RUSHING around the shops, choosing presents, spending long hours writing cards, preparing food. These are some of the activities often associated with preparation for the Christmas season. And people complain how the message of the season is lost in tinsel, parties, decorations, and so forth. Why do we celebrate Christmas? What are we celebrating?
Christ is the spiritual idea of God that brings salvation from sin, disease, and death. The birth of Jesus brought the Christ to human understanding. Mary, at the conception of Jesus, was pure; she listened to the angelic message of the coming of God's spiritual idea and accepted it. In the Gospel of Luke the moment is described thus: ``And the angel said unto her, Fear not, Mary: for thou hast found favour with God. And, behold, thou shalt conceive in thy womb, and bring forth a son, and shalt call his name JESUS'' (1:30, 31).
Can't we in the busyness of Christmas preparations stop, and listen to the angelic message that will guide us into the peace, calm, and tranquillity of the Christ that so often appear to be absent at this time? Mary Baker Eddy, the Discoverer and Founder of Christian Science, writes in her book Science and Health with Key to the Scriptures: ``The new idea, conceived and born of Truth and Love, is clad in white garments. Its beginning will be meek, its growth sturdy, and its maturity undecaying'' (p. 463).
If we look at Christmas as an awakening of thought--an awakening to the Christ idea--then this shows us how to love our fellowman, to have patience, and to want to share joyous goodness with all. One year when I found myself drawn into the Christmas rush, I stopped for a moment. This gave me the opportunity to think of what Christmas meant to me. I discovered the importance of the qualities associated with Christmas, such as warmth, love, sharing, unselfishness, patience, and joy. And I found I had more of the Christmas spirit when I cherished these God-derived qualities. That was Christ guiding me to a higher plane of thought. Christmas is a celebration of Christ. When I held in thought Christlike qualities as I went about my tasks, I saw them reflected around me. Shopping in a busy city center was a joyful experience. I noticed the melody of carol singers, the joy reflected in the faces of children, and the love shown between family members.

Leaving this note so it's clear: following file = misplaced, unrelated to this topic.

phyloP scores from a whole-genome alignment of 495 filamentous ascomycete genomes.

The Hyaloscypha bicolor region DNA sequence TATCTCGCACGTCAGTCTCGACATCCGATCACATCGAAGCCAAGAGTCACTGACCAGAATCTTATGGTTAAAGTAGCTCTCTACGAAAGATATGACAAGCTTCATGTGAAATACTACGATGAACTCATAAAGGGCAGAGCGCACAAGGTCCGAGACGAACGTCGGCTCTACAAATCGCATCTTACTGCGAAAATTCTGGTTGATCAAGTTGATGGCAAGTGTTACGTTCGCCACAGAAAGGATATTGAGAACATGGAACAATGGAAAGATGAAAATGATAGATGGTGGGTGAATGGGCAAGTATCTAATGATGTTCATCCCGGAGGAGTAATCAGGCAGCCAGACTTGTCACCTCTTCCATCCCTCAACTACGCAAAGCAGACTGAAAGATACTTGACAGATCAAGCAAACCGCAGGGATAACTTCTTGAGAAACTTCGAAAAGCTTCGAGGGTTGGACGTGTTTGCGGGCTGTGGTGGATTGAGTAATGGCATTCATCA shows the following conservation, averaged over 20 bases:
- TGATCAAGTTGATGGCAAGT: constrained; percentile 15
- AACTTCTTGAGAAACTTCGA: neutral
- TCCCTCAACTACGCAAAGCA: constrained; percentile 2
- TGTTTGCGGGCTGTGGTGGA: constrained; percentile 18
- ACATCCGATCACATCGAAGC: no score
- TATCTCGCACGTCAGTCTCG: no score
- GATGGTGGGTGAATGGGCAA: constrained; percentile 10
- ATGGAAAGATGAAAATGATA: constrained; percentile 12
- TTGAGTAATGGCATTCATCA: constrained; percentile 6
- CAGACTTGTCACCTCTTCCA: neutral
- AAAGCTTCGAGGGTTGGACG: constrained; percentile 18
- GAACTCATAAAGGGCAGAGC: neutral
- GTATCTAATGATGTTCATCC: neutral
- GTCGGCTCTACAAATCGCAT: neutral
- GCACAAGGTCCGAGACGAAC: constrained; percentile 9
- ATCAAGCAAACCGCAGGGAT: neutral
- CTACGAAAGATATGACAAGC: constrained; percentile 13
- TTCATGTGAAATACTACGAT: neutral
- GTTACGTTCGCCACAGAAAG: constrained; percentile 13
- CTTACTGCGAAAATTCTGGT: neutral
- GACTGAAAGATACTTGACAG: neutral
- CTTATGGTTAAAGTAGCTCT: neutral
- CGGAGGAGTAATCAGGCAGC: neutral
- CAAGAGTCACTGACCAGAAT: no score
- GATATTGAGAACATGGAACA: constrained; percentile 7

We don't have to limit that celebration of the Christ dawning in consciousness to one day or one season during the year. We can always be willing to listen to and cherish Christlike qualities and to see them manifested in our daily lives. As Mrs. Eddy states in Science and Health, ``Christ illustrates that blending with God, his divine Principle, which gives man dominion over all the earth'' (p. 316). Hence we can have dominion over thoughts that say we are rushed, have no time, are limited in what we can do. When we replace such concepts with the realization that Christ is always guiding us, showing the Way, we can leave off the material, limited sense of life and recognize the truth that we are God's beloved children.
Letting Christ lead us to a greater understanding of God is not a selfish act. As we behold the Christliness in each of us, we see healing. Let us celebrate Christmas today!